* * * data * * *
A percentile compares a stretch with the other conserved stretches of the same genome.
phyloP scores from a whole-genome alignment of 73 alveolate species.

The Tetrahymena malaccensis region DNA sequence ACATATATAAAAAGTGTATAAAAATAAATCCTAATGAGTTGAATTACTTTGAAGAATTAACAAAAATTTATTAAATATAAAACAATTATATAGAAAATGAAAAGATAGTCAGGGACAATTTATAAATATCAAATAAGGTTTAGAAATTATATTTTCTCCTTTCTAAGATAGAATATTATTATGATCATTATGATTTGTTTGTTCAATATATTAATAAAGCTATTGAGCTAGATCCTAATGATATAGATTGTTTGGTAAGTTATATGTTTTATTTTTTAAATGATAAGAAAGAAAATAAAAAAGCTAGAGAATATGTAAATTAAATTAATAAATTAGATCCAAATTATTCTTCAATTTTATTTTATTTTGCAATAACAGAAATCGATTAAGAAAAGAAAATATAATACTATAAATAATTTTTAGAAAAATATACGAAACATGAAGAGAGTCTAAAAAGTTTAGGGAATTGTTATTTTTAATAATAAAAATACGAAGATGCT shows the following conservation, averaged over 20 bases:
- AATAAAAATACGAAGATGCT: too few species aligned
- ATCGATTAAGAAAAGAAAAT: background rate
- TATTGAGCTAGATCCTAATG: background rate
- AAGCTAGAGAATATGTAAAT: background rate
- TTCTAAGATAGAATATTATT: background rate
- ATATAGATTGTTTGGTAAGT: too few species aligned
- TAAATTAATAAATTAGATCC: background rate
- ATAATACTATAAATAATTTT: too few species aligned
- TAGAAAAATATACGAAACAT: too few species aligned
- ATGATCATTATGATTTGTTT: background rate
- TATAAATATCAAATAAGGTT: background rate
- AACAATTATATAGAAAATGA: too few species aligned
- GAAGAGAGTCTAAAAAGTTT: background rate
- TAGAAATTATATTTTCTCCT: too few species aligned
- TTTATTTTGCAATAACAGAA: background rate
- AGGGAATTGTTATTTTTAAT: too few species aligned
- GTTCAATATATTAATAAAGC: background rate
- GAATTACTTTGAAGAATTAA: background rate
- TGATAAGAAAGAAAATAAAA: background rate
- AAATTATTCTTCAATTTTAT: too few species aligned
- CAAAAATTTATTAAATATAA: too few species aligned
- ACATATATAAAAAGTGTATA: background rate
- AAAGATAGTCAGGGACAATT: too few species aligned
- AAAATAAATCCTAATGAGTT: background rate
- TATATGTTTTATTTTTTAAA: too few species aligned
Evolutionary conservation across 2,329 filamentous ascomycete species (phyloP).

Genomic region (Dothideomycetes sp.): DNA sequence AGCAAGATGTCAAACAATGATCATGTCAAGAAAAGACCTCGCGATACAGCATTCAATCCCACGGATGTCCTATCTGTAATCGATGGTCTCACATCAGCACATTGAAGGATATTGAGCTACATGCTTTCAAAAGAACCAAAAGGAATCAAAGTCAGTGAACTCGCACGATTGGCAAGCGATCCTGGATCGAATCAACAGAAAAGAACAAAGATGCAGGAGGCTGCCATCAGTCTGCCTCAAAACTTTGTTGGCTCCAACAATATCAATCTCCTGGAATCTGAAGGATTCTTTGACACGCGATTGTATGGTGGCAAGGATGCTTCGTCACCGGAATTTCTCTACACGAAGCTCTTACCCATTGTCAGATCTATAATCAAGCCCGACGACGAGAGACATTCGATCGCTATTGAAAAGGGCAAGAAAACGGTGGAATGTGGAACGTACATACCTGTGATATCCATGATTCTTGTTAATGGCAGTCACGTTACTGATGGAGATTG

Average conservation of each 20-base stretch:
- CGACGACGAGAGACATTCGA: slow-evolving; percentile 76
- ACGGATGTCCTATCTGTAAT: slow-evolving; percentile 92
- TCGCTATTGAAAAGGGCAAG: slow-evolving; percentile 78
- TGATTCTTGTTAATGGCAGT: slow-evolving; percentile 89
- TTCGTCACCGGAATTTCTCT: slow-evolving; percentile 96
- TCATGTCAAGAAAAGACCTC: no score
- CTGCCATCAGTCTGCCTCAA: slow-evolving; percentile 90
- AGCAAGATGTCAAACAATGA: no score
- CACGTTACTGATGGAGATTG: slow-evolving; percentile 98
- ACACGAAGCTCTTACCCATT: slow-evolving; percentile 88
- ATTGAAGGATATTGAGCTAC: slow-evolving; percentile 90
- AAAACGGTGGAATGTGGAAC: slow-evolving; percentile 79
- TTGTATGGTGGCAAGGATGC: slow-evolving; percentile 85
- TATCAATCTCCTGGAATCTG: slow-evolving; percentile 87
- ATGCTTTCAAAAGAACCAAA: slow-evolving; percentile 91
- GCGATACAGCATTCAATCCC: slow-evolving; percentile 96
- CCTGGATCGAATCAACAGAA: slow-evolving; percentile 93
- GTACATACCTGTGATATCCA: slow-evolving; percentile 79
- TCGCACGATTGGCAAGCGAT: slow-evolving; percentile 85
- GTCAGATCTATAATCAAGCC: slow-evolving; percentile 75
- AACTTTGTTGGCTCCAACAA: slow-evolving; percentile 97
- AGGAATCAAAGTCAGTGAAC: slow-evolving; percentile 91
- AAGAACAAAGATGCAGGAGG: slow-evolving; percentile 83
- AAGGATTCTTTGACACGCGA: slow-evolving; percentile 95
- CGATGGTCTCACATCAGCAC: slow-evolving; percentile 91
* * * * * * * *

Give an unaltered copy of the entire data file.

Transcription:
A percentile compares a stretch with the other conserved stretches of the same genome.
phyloP scores from a whole-genome alignment of 73 alveolate species.

The Tetrahymena malaccensis region DNA sequence ACATATATAAAAAGTGTATAAAAATAAATCCTAATGAGTTGAATTACTTTGAAGAATTAACAAAAATTTATTAAATATAAAACAATTATATAGAAAATGAAAAGATAGTCAGGGACAATTTATAAATATCAAATAAGGTTTAGAAATTATATTTTCTCCTTTCTAAGATAGAATATTATTATGATCATTATGATTTGTTTGTTCAATATATTAATAAAGCTATTGAGCTAGATCCTAATGATATAGATTGTTTGGTAAGTTATATGTTTTATTTTTTAAATGATAAGAAAGAAAATAAAAAAGCTAGAGAATATGTAAATTAAATTAATAAATTAGATCCAAATTATTCTTCAATTTTATTTTATTTTGCAATAACAGAAATCGATTAAGAAAAGAAAATATAATACTATAAATAATTTTTAGAAAAATATACGAAACATGAAGAGAGTCTAAAAAGTTTAGGGAATTGTTATTTTTAATAATAAAAATACGAAGATGCT shows the following conservation, averaged over 20 bases:
- AATAAAAATACGAAGATGCT: too few species aligned
- ATCGATTAAGAAAAGAAAAT: background rate
- TATTGAGCTAGATCCTAATG: background rate
- AAGCTAGAGAATATGTAAAT: background rate
- TTCTAAGATAGAATATTATT: background rate
- ATATAGATTGTTTGGTAAGT: too few species aligned
- TAAATTAATAAATTAGATCC: background rate
- ATAATACTATAAATAATTTT: too few species aligned
- TAGAAAAATATACGAAACAT: too few species aligned
- ATGATCATTATGATTTGTTT: background rate
- TATAAATATCAAATAAGGTT: background rate
- AACAATTATATAGAAAATGA: too few species aligned
- GAAGAGAGTCTAAAAAGTTT: background rate
- TAGAAATTATATTTTCTCCT: too few species aligned
- TTTATTTTGCAATAACAGAA: background rate
- AGGGAATTGTTATTTTTAAT: too few species aligned
- GTTCAATATATTAATAAAGC: background rate
- GAATTACTTTGAAGAATTAA: background rate
- TGATAAGAAAGAAAATAAAA: background rate
- AAATTATTCTTCAATTTTAT: too few species aligned
- CAAAAATTTATTAAATATAA: too few species aligned
- ACATATATAAAAAGTGTATA: background rate
- AAAGATAGTCAGGGACAATT: too few species aligned
- AAAATAAATCCTAATGAGTT: background rate
- TATATGTTTTATTTTTTAAA: too few species aligned
Evolutionary conservation across 2,329 filamentous ascomycete species (phyloP).

Genomic region (Dothideomycetes sp.): DNA sequence AGCAAGATGTCAAACAATGATCATGTCAAGAAAAGACCTCGCGATACAGCATTCAATCCCACGGATGTCCTATCTGTAATCGATGGTCTCACATCAGCACATTGAAGGATATTGAGCTACATGCTTTCAAAAGAACCAAAAGGAATCAAAGTCAGTGAACTCGCACGATTGGCAAGCGATCCTGGATCGAATCAACAGAAAAGAACAAAGATGCAGGAGGCTGCCATCAGTCTGCCTCAAAACTTTGTTGGCTCCAACAATATCAATCTCCTGGAATCTGAAGGATTCTTTGACACGCGATTGTATGGTGGCAAGGATGCTTCGTCACCGGAATTTCTCTACACGAAGCTCTTACCCATTGTCAGATCTATAATCAAGCCCGACGACGAGAGACATTCGATCGCTATTGAAAAGGGCAAGAAAACGGTGGAATGTGGAACGTACATACCTGTGATATCCATGATTCTTGTTAATGGCAGTCACGTTACTGATGGAGATTG

Average conservation of each 20-base stretch:
- CGACGACGAGAGACATTCGA: slow-evolving; percentile 76
- ACGGATGTCCTATCTGTAAT: slow-evolving; percentile 92
- TCGCTATTGAAAAGGGCAAG: slow-evolving; percentile 78
- TGATTCTTGTTAATGGCAGT: slow-evolving; percentile 89
- TTCGTCACCGGAATTTCTCT: slow-evolving; percentile 96
- TCATGTCAAGAAAAGACCTC: no score
- CTGCCATCAGTCTGCCTCAA: slow-evolving; percentile 90
- AGCAAGATGTCAAACAATGA: no score
- CACGTTACTGATGGAGATTG: slow-evolving; percentile 98
- ACACGAAGCTCTTACCCATT: slow-evolving; percentile 88
- ATTGAAGGATATTGAGCTAC: slow-evolving; percentile 90
- AAAACGGTGGAATGTGGAAC: slow-evolving; percentile 79
- TTGTATGGTGGCAAGGATGC: slow-evolving; percentile 85
- TATCAATCTCCTGGAATCTG: slow-evolving; percentile 87
- ATGCTTTCAAAAGAACCAAA: slow-evolving; percentile 91
- GCGATACAGCATTCAATCCC: slow-evolving; percentile 96
- CCTGGATCGAATCAACAGAA: slow-evolving; percentile 93
- GTACATACCTGTGATATCCA: slow-evolving; percentile 79
- TCGCACGATTGGCAAGCGAT: slow-evolving; percentile 85
- GTCAGATCTATAATCAAGCC: slow-evolving; percentile 75
- AACTTTGTTGGCTCCAACAA: slow-evolving; percentile 97
- AGGAATCAAAGTCAGTGAAC: slow-evolving; percentile 91
- AAGAACAAAGATGCAGGAGG: slow-evolving; percentile 83
- AAGGATTCTTTGACACGCGA: slow-evolving; percentile 95
- CGATGGTCTCACATCAGCAC: slow-evolving; percentile 91